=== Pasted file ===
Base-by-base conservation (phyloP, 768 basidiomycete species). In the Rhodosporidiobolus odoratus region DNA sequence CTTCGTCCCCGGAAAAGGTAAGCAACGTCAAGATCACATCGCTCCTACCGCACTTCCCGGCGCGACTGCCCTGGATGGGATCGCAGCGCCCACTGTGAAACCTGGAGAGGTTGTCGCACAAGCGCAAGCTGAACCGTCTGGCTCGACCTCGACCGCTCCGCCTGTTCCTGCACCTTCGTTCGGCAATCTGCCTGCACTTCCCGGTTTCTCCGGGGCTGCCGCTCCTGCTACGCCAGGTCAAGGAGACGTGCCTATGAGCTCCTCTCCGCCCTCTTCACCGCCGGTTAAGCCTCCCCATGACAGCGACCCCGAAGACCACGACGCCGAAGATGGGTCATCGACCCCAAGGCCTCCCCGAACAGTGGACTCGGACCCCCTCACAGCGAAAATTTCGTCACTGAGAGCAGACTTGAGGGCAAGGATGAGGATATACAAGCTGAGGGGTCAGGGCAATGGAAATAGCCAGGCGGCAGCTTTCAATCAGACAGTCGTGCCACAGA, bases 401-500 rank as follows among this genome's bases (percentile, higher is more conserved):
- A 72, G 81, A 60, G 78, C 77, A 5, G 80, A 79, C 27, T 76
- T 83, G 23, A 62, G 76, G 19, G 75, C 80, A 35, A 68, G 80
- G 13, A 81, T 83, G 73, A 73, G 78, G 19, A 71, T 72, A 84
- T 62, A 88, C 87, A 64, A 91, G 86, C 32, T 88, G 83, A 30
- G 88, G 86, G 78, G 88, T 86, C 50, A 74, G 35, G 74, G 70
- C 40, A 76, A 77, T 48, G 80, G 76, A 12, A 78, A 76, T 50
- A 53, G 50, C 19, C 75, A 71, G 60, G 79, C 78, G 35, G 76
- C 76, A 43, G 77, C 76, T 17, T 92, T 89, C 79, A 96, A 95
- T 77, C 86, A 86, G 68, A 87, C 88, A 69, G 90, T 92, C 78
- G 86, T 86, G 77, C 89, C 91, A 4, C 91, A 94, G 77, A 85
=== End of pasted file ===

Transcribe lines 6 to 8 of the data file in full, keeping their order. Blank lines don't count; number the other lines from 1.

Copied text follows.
- G 88, G 86, G 78, G 88, T 86, C 50, A 74, G 35, G 74, G 70
- C 40, A 76, A 77, T 48, G 80, G 76, A 12, A 78, A 76, T 50
- A 53, G 50, C 19, C 75, A 71, G 60, G 79, C 78, G 35, G 76